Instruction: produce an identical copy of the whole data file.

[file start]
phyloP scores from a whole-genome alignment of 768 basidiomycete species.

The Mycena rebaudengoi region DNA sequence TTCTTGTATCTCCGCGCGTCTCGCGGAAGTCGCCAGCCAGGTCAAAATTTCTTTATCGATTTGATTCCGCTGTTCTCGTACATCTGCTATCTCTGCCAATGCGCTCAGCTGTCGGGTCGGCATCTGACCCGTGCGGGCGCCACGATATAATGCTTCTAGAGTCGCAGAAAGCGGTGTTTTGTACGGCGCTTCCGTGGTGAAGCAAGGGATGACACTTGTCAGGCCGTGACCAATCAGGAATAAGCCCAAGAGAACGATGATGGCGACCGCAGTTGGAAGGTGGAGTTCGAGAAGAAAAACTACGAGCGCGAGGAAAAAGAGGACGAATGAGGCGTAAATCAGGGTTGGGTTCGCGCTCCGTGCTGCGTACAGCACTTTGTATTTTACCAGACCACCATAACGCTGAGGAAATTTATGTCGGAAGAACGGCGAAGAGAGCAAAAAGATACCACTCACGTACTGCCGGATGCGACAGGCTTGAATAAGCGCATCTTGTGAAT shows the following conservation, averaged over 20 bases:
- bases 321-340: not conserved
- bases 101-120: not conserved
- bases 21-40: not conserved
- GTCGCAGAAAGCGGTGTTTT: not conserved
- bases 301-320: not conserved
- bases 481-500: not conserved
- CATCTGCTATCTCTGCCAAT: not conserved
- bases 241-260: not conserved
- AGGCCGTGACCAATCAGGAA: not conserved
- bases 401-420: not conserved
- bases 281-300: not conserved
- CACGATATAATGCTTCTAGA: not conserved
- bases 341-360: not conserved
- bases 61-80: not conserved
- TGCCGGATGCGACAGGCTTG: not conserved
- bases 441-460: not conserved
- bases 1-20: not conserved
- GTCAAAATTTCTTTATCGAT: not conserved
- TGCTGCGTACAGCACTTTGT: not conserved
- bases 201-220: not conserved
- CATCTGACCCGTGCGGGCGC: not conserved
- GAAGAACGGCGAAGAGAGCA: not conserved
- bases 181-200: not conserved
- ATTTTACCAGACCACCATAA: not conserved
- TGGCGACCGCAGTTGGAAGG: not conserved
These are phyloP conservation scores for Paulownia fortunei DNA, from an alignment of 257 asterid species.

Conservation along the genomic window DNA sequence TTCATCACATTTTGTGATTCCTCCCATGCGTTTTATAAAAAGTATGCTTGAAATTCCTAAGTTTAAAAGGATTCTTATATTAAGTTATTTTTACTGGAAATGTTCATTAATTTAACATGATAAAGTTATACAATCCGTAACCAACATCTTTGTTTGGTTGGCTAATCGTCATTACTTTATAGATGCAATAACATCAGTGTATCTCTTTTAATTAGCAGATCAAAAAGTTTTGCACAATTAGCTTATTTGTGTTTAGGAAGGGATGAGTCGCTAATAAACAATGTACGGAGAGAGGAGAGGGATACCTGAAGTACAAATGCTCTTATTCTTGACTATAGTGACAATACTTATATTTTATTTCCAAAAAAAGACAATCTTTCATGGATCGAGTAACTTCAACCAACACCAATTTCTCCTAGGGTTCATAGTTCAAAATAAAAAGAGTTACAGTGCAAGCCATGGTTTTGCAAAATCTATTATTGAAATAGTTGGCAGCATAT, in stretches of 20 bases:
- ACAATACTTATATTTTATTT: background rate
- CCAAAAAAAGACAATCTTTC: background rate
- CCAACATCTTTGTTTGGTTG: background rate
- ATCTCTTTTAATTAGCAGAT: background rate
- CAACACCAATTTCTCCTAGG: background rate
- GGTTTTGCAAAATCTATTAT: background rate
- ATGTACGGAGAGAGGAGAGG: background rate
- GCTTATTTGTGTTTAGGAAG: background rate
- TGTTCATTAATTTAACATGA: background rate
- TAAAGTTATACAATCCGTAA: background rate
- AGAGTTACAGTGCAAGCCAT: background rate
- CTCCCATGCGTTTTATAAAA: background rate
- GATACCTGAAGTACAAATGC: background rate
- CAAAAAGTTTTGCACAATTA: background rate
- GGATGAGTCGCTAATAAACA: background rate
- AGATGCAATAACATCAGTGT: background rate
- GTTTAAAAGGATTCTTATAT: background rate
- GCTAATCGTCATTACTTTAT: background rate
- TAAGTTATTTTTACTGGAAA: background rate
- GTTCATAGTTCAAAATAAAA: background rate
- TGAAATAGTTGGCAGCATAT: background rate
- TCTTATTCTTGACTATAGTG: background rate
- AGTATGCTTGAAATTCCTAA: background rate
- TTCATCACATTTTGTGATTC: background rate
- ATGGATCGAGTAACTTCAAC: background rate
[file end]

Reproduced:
phyloP scores from a whole-genome alignment of 768 basidiomycete species.

The Mycena rebaudengoi region DNA sequence TTCTTGTATCTCCGCGCGTCTCGCGGAAGTCGCCAGCCAGGTCAAAATTTCTTTATCGATTTGATTCCGCTGTTCTCGTACATCTGCTATCTCTGCCAATGCGCTCAGCTGTCGGGTCGGCATCTGACCCGTGCGGGCGCCACGATATAATGCTTCTAGAGTCGCAGAAAGCGGTGTTTTGTACGGCGCTTCCGTGGTGAAGCAAGGGATGACACTTGTCAGGCCGTGACCAATCAGGAATAAGCCCAAGAGAACGATGATGGCGACCGCAGTTGGAAGGTGGAGTTCGAGAAGAAAAACTACGAGCGCGAGGAAAAAGAGGACGAATGAGGCGTAAATCAGGGTTGGGTTCGCGCTCCGTGCTGCGTACAGCACTTTGTATTTTACCAGACCACCATAACGCTGAGGAAATTTATGTCGGAAGAACGGCGAAGAGAGCAAAAAGATACCACTCACGTACTGCCGGATGCGACAGGCTTGAATAAGCGCATCTTGTGAAT shows the following conservation, averaged over 20 bases:
- bases 321-340: not conserved
- bases 101-120: not conserved
- bases 21-40: not conserved
- GTCGCAGAAAGCGGTGTTTT: not conserved
- bases 301-320: not conserved
- bases 481-500: not conserved
- CATCTGCTATCTCTGCCAAT: not conserved
- bases 241-260: not conserved
- AGGCCGTGACCAATCAGGAA: not conserved
- bases 401-420: not conserved
- bases 281-300: not conserved
- CACGATATAATGCTTCTAGA: not conserved
- bases 341-360: not conserved
- bases 61-80: not conserved
- TGCCGGATGCGACAGGCTTG: not conserved
- bases 441-460: not conserved
- bases 1-20: not conserved
- GTCAAAATTTCTTTATCGAT: not conserved
- TGCTGCGTACAGCACTTTGT: not conserved
- bases 201-220: not conserved
- CATCTGACCCGTGCGGGCGC: not conserved
- GAAGAACGGCGAAGAGAGCA: not conserved
- bases 181-200: not conserved
- ATTTTACCAGACCACCATAA: not conserved
- TGGCGACCGCAGTTGGAAGG: not conserved
These are phyloP conservation scores for Paulownia fortunei DNA, from an alignment of 257 asterid species.

Conservation along the genomic window DNA sequence TTCATCACATTTTGTGATTCCTCCCATGCGTTTTATAAAAAGTATGCTTGAAATTCCTAAGTTTAAAAGGATTCTTATATTAAGTTATTTTTACTGGAAATGTTCATTAATTTAACATGATAAAGTTATACAATCCGTAACCAACATCTTTGTTTGGTTGGCTAATCGTCATTACTTTATAGATGCAATAACATCAGTGTATCTCTTTTAATTAGCAGATCAAAAAGTTTTGCACAATTAGCTTATTTGTGTTTAGGAAGGGATGAGTCGCTAATAAACAATGTACGGAGAGAGGAGAGGGATACCTGAAGTACAAATGCTCTTATTCTTGACTATAGTGACAATACTTATATTTTATTTCCAAAAAAAGACAATCTTTCATGGATCGAGTAACTTCAACCAACACCAATTTCTCCTAGGGTTCATAGTTCAAAATAAAAAGAGTTACAGTGCAAGCCATGGTTTTGCAAAATCTATTATTGAAATAGTTGGCAGCATAT, in stretches of 20 bases:
- ACAATACTTATATTTTATTT: background rate
- CCAAAAAAAGACAATCTTTC: background rate
- CCAACATCTTTGTTTGGTTG: background rate
- ATCTCTTTTAATTAGCAGAT: background rate
- CAACACCAATTTCTCCTAGG: background rate
- GGTTTTGCAAAATCTATTAT: background rate
- ATGTACGGAGAGAGGAGAGG: background rate
- GCTTATTTGTGTTTAGGAAG: background rate
- TGTTCATTAATTTAACATGA: background rate
- TAAAGTTATACAATCCGTAA: background rate
- AGAGTTACAGTGCAAGCCAT: background rate
- CTCCCATGCGTTTTATAAAA: background rate
- GATACCTGAAGTACAAATGC: background rate
- CAAAAAGTTTTGCACAATTA: background rate
- GGATGAGTCGCTAATAAACA: background rate
- AGATGCAATAACATCAGTGT: background rate
- GTTTAAAAGGATTCTTATAT: background rate
- GCTAATCGTCATTACTTTAT: background rate
- TAAGTTATTTTTACTGGAAA: background rate
- GTTCATAGTTCAAAATAAAA: background rate
- TGAAATAGTTGGCAGCATAT: background rate
- TCTTATTCTTGACTATAGTG: background rate
- AGTATGCTTGAAATTCCTAA: background rate
- TTCATCACATTTTGTGATTC: background rate
- ATGGATCGAGTAACTTCAAC: background rate